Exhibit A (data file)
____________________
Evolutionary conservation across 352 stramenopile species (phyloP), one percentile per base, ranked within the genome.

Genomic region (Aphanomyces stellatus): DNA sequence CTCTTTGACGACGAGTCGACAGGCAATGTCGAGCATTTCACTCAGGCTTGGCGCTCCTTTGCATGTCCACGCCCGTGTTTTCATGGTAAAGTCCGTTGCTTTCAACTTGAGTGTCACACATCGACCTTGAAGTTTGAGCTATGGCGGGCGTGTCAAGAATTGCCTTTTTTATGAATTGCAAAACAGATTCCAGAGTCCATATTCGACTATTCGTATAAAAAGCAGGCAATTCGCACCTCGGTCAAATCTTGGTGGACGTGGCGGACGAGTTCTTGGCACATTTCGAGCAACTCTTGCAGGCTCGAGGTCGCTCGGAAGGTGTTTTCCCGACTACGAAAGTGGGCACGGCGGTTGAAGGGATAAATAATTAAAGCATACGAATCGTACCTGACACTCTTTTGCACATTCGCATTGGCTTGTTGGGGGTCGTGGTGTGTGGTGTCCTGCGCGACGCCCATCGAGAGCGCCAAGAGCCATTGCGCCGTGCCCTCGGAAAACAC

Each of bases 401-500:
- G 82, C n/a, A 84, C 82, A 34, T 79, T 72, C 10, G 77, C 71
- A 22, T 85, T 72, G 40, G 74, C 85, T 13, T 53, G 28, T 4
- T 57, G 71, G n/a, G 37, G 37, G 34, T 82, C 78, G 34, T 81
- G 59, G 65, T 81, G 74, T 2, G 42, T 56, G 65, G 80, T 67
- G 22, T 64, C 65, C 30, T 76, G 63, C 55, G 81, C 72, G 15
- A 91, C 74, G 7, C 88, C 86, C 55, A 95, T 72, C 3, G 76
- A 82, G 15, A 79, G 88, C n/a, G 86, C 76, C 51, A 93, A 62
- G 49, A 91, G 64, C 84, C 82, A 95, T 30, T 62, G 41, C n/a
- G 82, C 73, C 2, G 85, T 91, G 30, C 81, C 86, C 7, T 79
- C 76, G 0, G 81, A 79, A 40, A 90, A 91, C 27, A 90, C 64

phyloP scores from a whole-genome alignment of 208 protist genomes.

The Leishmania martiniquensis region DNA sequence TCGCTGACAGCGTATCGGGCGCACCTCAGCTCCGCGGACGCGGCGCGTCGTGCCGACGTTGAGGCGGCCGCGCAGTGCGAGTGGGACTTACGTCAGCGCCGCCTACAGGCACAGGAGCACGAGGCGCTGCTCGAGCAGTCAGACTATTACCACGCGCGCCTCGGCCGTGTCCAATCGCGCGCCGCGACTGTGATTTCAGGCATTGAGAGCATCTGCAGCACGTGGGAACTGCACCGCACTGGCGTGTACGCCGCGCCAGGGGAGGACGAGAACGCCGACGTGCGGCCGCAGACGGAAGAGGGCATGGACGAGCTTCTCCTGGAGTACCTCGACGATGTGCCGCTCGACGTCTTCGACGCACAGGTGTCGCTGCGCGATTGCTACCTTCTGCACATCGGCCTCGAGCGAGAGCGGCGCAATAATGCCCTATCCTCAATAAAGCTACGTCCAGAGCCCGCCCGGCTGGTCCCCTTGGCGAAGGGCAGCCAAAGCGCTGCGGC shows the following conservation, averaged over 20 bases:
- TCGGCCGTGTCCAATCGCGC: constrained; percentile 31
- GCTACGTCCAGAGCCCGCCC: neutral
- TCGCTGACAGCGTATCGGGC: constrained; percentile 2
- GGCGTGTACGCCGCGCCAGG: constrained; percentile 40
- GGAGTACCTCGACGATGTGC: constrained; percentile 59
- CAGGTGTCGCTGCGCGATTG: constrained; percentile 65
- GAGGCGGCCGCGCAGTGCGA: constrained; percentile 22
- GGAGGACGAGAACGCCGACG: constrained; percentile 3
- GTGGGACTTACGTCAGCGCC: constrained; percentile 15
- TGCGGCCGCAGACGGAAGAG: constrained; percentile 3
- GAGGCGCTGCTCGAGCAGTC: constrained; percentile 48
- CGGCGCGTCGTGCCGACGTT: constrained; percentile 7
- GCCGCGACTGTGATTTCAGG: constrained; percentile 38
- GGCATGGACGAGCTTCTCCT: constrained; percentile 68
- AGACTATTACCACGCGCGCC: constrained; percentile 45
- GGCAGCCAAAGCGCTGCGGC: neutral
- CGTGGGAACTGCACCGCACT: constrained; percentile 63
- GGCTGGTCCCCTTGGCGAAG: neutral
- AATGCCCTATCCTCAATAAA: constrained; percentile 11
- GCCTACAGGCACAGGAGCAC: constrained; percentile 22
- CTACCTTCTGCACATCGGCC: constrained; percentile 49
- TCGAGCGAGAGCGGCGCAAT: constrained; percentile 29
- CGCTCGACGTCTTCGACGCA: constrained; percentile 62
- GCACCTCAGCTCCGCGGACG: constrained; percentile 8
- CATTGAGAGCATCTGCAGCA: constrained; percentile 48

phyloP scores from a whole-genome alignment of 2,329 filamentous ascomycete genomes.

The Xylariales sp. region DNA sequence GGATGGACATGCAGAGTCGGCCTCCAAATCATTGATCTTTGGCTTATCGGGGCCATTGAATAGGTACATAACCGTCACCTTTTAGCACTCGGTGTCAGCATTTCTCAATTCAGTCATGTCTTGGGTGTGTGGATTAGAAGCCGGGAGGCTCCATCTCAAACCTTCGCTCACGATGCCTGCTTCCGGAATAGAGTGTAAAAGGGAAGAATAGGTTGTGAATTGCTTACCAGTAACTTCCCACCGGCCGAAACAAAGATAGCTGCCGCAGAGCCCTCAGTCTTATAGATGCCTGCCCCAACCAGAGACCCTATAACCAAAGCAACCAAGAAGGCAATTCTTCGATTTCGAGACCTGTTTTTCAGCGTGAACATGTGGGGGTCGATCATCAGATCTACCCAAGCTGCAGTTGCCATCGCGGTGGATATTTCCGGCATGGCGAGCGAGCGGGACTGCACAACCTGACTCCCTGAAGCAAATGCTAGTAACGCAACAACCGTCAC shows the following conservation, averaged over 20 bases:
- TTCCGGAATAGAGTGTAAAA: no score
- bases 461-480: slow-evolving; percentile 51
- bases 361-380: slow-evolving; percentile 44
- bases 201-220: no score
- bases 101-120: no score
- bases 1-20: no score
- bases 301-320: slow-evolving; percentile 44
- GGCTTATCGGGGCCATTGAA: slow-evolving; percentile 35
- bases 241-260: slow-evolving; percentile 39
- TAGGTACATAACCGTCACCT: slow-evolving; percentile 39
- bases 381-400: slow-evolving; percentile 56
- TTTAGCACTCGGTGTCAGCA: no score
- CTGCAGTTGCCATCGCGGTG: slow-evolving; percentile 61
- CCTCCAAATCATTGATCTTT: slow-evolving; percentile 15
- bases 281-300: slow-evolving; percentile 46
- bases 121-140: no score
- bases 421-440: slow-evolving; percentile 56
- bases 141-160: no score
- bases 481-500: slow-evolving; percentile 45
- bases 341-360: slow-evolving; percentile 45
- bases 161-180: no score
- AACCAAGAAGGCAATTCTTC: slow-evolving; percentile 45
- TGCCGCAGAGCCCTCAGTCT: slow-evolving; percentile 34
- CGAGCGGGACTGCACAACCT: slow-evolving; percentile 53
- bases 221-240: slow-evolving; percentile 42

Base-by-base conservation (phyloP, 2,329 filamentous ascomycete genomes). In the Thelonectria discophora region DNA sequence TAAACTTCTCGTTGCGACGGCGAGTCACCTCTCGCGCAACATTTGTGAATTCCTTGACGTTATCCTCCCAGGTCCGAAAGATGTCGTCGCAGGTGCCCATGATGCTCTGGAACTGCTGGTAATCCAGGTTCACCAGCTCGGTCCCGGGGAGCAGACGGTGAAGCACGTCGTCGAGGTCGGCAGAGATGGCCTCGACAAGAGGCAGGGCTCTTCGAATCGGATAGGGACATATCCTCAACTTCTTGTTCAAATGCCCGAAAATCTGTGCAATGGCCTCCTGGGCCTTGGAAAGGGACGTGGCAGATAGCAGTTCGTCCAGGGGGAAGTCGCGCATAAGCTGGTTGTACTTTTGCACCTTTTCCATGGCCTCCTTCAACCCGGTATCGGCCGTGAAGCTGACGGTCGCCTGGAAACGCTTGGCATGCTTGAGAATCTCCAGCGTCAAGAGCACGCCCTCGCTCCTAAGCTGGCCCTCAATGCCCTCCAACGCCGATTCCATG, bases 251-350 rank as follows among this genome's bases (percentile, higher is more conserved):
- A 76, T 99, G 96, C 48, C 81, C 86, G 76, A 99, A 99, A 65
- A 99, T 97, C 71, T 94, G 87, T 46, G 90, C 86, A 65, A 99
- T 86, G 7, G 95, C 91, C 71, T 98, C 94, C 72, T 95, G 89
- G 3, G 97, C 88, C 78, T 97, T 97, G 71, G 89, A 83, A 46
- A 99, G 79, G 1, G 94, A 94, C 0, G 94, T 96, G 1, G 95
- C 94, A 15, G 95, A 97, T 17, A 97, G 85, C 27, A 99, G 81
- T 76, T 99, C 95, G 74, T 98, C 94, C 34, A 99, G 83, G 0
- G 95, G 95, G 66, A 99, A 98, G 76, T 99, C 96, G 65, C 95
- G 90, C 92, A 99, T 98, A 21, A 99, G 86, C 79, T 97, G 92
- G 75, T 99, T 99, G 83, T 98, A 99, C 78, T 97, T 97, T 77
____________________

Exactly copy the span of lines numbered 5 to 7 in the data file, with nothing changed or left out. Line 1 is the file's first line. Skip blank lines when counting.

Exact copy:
- A 22, T 85, T 72, G 40, G 74, C 85, T 13, T 53, G 28, T 4
- T 57, G 71, G n/a, G 37, G 37, G 34, T 82, C 78, G 34, T 81
- G 59, G 65, T 81, G 74, T 2, G 42, T 56, G 65, G 80, T 67